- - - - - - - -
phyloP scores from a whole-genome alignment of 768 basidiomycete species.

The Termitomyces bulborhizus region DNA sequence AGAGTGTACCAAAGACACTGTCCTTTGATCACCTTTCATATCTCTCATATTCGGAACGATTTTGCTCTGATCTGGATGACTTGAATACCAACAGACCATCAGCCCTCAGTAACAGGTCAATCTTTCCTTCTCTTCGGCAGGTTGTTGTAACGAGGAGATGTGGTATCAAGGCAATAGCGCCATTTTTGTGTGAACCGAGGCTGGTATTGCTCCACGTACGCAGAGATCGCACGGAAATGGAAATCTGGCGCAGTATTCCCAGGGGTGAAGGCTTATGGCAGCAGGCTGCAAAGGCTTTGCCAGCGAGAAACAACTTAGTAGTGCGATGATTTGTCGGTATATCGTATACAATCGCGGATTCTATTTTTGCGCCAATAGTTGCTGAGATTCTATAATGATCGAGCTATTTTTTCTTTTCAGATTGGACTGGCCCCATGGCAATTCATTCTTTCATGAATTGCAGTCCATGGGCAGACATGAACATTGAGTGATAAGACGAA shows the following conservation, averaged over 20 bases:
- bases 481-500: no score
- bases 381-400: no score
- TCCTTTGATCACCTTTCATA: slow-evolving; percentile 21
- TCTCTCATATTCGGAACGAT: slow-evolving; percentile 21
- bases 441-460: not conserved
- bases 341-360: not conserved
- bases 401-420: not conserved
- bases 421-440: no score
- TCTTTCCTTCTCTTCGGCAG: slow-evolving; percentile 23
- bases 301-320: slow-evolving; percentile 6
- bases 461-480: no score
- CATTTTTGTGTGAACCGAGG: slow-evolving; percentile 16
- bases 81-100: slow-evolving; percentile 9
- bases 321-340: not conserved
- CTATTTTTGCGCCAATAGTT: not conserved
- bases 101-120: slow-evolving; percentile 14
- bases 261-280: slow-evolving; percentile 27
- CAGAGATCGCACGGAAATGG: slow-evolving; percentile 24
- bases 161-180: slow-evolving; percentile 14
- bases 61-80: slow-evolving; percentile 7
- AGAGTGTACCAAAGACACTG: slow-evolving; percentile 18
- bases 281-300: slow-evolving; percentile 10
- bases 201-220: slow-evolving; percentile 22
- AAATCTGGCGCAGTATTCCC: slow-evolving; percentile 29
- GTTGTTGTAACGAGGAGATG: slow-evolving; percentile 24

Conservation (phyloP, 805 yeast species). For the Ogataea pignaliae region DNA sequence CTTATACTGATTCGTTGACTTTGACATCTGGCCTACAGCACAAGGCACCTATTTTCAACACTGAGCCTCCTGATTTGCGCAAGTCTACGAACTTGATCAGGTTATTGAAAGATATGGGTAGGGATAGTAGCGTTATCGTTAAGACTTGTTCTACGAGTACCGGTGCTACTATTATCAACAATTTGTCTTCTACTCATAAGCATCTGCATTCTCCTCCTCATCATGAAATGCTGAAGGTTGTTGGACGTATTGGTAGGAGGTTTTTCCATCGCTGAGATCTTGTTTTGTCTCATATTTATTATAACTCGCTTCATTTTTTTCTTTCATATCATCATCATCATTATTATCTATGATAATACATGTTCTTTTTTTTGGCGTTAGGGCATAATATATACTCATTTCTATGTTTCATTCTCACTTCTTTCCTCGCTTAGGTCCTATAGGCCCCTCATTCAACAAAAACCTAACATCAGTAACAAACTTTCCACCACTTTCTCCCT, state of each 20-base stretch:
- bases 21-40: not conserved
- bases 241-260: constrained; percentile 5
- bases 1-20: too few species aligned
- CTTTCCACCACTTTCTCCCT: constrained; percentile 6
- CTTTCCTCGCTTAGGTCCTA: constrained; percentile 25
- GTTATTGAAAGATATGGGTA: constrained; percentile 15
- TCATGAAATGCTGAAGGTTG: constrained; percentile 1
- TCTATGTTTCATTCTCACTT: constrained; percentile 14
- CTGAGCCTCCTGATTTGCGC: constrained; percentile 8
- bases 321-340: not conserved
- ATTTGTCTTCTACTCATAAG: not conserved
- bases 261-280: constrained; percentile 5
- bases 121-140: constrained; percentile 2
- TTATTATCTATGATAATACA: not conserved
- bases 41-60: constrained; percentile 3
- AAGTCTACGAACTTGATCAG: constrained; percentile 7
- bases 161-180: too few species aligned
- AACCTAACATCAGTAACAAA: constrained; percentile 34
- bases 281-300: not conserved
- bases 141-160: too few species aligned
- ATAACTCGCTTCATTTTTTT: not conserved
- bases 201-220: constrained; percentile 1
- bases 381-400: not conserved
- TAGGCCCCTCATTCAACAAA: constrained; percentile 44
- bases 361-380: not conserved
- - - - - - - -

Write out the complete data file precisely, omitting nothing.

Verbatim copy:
phyloP scores from a whole-genome alignment of 768 basidiomycete species.

The Termitomyces bulborhizus region DNA sequence AGAGTGTACCAAAGACACTGTCCTTTGATCACCTTTCATATCTCTCATATTCGGAACGATTTTGCTCTGATCTGGATGACTTGAATACCAACAGACCATCAGCCCTCAGTAACAGGTCAATCTTTCCTTCTCTTCGGCAGGTTGTTGTAACGAGGAGATGTGGTATCAAGGCAATAGCGCCATTTTTGTGTGAACCGAGGCTGGTATTGCTCCACGTACGCAGAGATCGCACGGAAATGGAAATCTGGCGCAGTATTCCCAGGGGTGAAGGCTTATGGCAGCAGGCTGCAAAGGCTTTGCCAGCGAGAAACAACTTAGTAGTGCGATGATTTGTCGGTATATCGTATACAATCGCGGATTCTATTTTTGCGCCAATAGTTGCTGAGATTCTATAATGATCGAGCTATTTTTTCTTTTCAGATTGGACTGGCCCCATGGCAATTCATTCTTTCATGAATTGCAGTCCATGGGCAGACATGAACATTGAGTGATAAGACGAA shows the following conservation, averaged over 20 bases:
- bases 481-500: no score
- bases 381-400: no score
- TCCTTTGATCACCTTTCATA: slow-evolving; percentile 21
- TCTCTCATATTCGGAACGAT: slow-evolving; percentile 21
- bases 441-460: not conserved
- bases 341-360: not conserved
- bases 401-420: not conserved
- bases 421-440: no score
- TCTTTCCTTCTCTTCGGCAG: slow-evolving; percentile 23
- bases 301-320: slow-evolving; percentile 6
- bases 461-480: no score
- CATTTTTGTGTGAACCGAGG: slow-evolving; percentile 16
- bases 81-100: slow-evolving; percentile 9
- bases 321-340: not conserved
- CTATTTTTGCGCCAATAGTT: not conserved
- bases 101-120: slow-evolving; percentile 14
- bases 261-280: slow-evolving; percentile 27
- CAGAGATCGCACGGAAATGG: slow-evolving; percentile 24
- bases 161-180: slow-evolving; percentile 14
- bases 61-80: slow-evolving; percentile 7
- AGAGTGTACCAAAGACACTG: slow-evolving; percentile 18
- bases 281-300: slow-evolving; percentile 10
- bases 201-220: slow-evolving; percentile 22
- AAATCTGGCGCAGTATTCCC: slow-evolving; percentile 29
- GTTGTTGTAACGAGGAGATG: slow-evolving; percentile 24

Conservation (phyloP, 805 yeast species). For the Ogataea pignaliae region DNA sequence CTTATACTGATTCGTTGACTTTGACATCTGGCCTACAGCACAAGGCACCTATTTTCAACACTGAGCCTCCTGATTTGCGCAAGTCTACGAACTTGATCAGGTTATTGAAAGATATGGGTAGGGATAGTAGCGTTATCGTTAAGACTTGTTCTACGAGTACCGGTGCTACTATTATCAACAATTTGTCTTCTACTCATAAGCATCTGCATTCTCCTCCTCATCATGAAATGCTGAAGGTTGTTGGACGTATTGGTAGGAGGTTTTTCCATCGCTGAGATCTTGTTTTGTCTCATATTTATTATAACTCGCTTCATTTTTTTCTTTCATATCATCATCATCATTATTATCTATGATAATACATGTTCTTTTTTTTGGCGTTAGGGCATAATATATACTCATTTCTATGTTTCATTCTCACTTCTTTCCTCGCTTAGGTCCTATAGGCCCCTCATTCAACAAAAACCTAACATCAGTAACAAACTTTCCACCACTTTCTCCCT, state of each 20-base stretch:
- bases 21-40: not conserved
- bases 241-260: constrained; percentile 5
- bases 1-20: too few species aligned
- CTTTCCACCACTTTCTCCCT: constrained; percentile 6
- CTTTCCTCGCTTAGGTCCTA: constrained; percentile 25
- GTTATTGAAAGATATGGGTA: constrained; percentile 15
- TCATGAAATGCTGAAGGTTG: constrained; percentile 1
- TCTATGTTTCATTCTCACTT: constrained; percentile 14
- CTGAGCCTCCTGATTTGCGC: constrained; percentile 8
- bases 321-340: not conserved
- ATTTGTCTTCTACTCATAAG: not conserved
- bases 261-280: constrained; percentile 5
- bases 121-140: constrained; percentile 2
- TTATTATCTATGATAATACA: not conserved
- bases 41-60: constrained; percentile 3
- AAGTCTACGAACTTGATCAG: constrained; percentile 7
- bases 161-180: too few species aligned
- AACCTAACATCAGTAACAAA: constrained; percentile 34
- bases 281-300: not conserved
- bases 141-160: too few species aligned
- ATAACTCGCTTCATTTTTTT: not conserved
- bases 201-220: constrained; percentile 1
- bases 381-400: not conserved
- TAGGCCCCTCATTCAACAAA: constrained; percentile 44
- bases 361-380: not conserved